When Russia invaded Ukraine on Feb. 24, cryptocurrencies posted strong gains. Bitcoin rallied from $38,300 to $44,400, and Ether jumped to $3,000, up from $2,400.
But since March 2, crypto has come under pressure, and much of the gains have evaporated. The prices are also well off their all-time highs. In November, Bitcoin hit $68,990, and Ether reached $4,865.
Given that a growing number of clients are interested in crypto, advisors likely are getting questions about the impact of the invasion. So let’s consider some emerging dynamics:
What explains the recent moves with crypto? One driver for the initial rally is that crypto has characteristics of a safe haven like gold. A digital currency usually has a fixed number of coins, and there is no reliance on government-controlled monetary systems.
For example, if you live in Russia or Ukraine, you are likely worried about the value of your currency. You can easily transfer your savings to a cryptocurrency. This has happened in other countries with uncertain fiat currencies, such as Turkey.
Then why have cryptocurrencies fallen in value? Keep in mind that crypto is a growth asset that has experienced huge rallies in the past decade. Recently investors have unloaded growth assets as a way to reduce portfolio risk.
Extreme currency fluctuations in Russia and Ukraine help explain the demand for stablecoins. Unlike Bitcoin and similar cryptocurrencies, stablecoins are typically tied to reserve currencies, such as the U.S. dollar, and maintain a fixed value.
What about regulation? Crypto has provided benefits to those suffering in Ukraine. Elliptic reports $55 million in crypto-asset donations to the country.
But there are concerns that digital assets may allow Russia to evade sanctions. In a Congressional hearing, Sen. Elizabeth Warren (D., Mass.) said that the country was responsible for close to three-quarters of all ransomware payments last year. Much of this involves crypto.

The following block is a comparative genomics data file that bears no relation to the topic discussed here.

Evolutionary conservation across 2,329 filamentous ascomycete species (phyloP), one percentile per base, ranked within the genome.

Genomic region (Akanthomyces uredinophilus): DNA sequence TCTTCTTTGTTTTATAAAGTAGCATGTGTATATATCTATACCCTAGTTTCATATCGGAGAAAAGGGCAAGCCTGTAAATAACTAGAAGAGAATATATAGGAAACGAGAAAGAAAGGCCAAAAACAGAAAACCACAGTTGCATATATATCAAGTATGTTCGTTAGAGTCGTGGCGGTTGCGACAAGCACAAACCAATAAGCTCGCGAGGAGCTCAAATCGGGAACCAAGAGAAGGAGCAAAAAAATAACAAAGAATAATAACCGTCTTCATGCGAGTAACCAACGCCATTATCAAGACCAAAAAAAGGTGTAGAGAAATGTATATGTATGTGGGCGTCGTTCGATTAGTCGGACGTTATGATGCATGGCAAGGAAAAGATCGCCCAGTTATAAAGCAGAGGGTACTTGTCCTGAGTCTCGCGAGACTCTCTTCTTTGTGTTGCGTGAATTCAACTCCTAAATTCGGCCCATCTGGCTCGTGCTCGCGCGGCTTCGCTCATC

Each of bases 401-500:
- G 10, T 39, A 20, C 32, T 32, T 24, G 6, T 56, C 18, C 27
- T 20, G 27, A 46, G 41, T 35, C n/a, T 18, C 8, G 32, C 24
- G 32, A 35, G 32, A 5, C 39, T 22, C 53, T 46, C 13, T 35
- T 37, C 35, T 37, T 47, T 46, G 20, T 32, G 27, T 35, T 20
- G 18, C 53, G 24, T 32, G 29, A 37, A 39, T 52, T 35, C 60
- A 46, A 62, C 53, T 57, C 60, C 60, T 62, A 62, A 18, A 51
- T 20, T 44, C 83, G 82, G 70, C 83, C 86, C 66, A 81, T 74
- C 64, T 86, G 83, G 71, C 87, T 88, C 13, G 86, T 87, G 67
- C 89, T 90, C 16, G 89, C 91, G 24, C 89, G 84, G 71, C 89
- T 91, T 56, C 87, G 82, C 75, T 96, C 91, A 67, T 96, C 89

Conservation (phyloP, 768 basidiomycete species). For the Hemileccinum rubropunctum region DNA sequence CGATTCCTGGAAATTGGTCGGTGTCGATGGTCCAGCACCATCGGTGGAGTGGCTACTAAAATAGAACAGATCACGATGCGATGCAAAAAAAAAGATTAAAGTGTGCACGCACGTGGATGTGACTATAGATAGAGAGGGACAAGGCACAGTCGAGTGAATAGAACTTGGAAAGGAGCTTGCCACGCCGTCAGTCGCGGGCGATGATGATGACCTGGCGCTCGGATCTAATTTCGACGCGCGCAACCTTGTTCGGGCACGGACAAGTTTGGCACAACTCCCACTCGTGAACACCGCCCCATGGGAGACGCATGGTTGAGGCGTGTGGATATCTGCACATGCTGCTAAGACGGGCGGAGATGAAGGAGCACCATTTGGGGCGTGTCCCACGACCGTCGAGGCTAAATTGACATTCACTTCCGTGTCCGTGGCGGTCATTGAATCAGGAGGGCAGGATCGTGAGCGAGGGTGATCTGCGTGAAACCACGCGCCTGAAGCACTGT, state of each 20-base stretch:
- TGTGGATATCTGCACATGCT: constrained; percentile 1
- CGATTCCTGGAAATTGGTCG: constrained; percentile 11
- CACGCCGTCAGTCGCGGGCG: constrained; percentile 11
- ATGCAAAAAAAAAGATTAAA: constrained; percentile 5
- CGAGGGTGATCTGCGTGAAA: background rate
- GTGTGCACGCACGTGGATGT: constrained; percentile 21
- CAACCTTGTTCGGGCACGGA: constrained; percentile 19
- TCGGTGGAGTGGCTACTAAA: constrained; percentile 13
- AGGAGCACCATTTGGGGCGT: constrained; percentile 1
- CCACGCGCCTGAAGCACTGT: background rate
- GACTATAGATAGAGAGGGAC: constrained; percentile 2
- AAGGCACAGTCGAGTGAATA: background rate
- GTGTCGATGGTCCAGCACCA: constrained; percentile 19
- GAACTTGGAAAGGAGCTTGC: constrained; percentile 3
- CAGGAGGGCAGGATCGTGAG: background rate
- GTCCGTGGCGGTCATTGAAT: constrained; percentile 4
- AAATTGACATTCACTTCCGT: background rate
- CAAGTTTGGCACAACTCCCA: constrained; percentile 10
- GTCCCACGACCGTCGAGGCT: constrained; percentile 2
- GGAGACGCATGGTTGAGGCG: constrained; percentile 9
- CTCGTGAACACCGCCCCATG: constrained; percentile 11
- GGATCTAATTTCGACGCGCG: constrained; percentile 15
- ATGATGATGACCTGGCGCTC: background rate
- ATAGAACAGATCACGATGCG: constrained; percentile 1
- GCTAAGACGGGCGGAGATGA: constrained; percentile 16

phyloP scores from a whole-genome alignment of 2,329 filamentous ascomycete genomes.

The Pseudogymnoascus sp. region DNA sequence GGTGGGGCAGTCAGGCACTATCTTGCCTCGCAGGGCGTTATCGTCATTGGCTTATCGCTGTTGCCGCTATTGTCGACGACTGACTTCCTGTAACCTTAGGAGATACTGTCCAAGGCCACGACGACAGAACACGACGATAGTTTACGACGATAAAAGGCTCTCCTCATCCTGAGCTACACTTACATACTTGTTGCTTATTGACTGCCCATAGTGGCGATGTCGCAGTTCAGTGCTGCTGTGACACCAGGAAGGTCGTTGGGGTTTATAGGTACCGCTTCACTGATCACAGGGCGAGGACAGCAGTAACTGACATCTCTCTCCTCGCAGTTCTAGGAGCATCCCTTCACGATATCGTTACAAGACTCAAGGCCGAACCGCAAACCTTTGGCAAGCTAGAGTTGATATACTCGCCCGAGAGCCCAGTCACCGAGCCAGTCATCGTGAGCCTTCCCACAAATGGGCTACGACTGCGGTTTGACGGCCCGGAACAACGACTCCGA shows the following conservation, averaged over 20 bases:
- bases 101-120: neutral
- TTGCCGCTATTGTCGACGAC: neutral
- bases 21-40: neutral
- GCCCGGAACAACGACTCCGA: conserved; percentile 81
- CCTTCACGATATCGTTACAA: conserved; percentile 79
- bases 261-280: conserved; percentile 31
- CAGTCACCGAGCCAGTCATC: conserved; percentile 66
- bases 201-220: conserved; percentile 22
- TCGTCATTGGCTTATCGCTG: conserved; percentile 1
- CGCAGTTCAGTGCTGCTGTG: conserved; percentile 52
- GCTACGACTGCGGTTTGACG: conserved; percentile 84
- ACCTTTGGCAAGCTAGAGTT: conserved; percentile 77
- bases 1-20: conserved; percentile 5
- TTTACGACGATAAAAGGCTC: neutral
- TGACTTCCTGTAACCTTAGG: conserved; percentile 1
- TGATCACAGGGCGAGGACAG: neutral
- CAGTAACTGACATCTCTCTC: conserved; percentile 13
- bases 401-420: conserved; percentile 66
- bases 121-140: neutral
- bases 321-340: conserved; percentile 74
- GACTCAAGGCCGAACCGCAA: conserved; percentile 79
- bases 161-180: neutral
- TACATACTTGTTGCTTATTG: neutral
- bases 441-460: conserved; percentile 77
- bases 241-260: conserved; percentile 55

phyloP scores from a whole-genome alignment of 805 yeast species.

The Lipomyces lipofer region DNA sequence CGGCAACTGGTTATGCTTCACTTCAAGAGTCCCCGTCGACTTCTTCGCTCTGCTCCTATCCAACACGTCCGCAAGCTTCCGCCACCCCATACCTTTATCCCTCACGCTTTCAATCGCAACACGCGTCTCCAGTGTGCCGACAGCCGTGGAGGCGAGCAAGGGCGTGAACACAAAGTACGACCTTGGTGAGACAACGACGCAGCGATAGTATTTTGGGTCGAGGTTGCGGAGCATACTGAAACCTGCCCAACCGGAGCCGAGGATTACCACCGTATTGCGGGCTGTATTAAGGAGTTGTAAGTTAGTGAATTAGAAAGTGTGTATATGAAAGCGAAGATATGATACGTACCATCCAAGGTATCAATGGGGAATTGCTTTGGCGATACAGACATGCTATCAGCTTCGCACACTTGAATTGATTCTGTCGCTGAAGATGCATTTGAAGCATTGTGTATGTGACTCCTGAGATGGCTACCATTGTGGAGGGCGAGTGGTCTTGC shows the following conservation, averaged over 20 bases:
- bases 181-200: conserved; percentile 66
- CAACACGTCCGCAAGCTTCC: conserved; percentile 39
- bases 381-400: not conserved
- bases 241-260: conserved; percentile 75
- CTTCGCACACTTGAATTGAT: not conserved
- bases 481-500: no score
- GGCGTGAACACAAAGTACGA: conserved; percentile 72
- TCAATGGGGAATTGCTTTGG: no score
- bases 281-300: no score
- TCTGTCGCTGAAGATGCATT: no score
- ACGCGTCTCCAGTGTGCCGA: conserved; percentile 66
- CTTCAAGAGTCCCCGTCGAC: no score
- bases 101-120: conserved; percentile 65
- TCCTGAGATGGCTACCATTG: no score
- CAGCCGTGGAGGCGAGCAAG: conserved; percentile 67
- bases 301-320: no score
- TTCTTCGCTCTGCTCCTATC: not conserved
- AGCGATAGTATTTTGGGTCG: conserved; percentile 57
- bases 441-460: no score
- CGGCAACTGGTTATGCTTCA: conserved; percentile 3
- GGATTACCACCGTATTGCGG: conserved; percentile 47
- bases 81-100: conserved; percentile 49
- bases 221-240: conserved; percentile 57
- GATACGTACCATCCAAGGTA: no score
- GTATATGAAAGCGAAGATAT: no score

With bipartisan support in Congress for Ukraine, the prospects for regulation are promising. This could involve audits and disclosures of stablecoins. But it would also mean increased compliance requirements for advisors who have clients who hold crypto.
In the meantime, the Biden Administration enacted an executive order on crypto. It requires federal agencies to study digital currencies and recommend regulations. There will also be an evaluation of issuing a digital U.S. dollar.
On the news of the executive order, Bitcoin soared nearly 9%. Investors were encouraged that it contained no imminent regulatory actions and more broadly, saw it as potentially legitimizing crypto as it noted positive aspects of the digital currencies. However, the gains in Bitcoin quickly fizzled.
Should advisors tell clients to avoid crypto? Keep in mind that Bitcoin emerged in early 2009. Unlike traditional assets like stocks and bonds, crypto has not been tested by long-term bear markets, depressions, sustained depressions, and world wars.
This means that there will likely be wrenching volatility. According to Bloomberg Intelligence commodities strategist Mike McGlone, Bitcoin is five times more volatile than stocks, over a 270-day average period.
In light of this—and the uncertainty of how long the Russian war will last— it’s important that advisors understand their clients risk tolerance and make sure that crypto doesn’t represent a concentrated part of the portfolio. For clients who aren’t yet in crypto, encouraging them to wait to buy until the extreme volatility of the current period has passed makes sense.
Tom Taulli is a freelance writer, author, and former broker. He is also an enrolled agent, which allows him to represent clients before the IRS.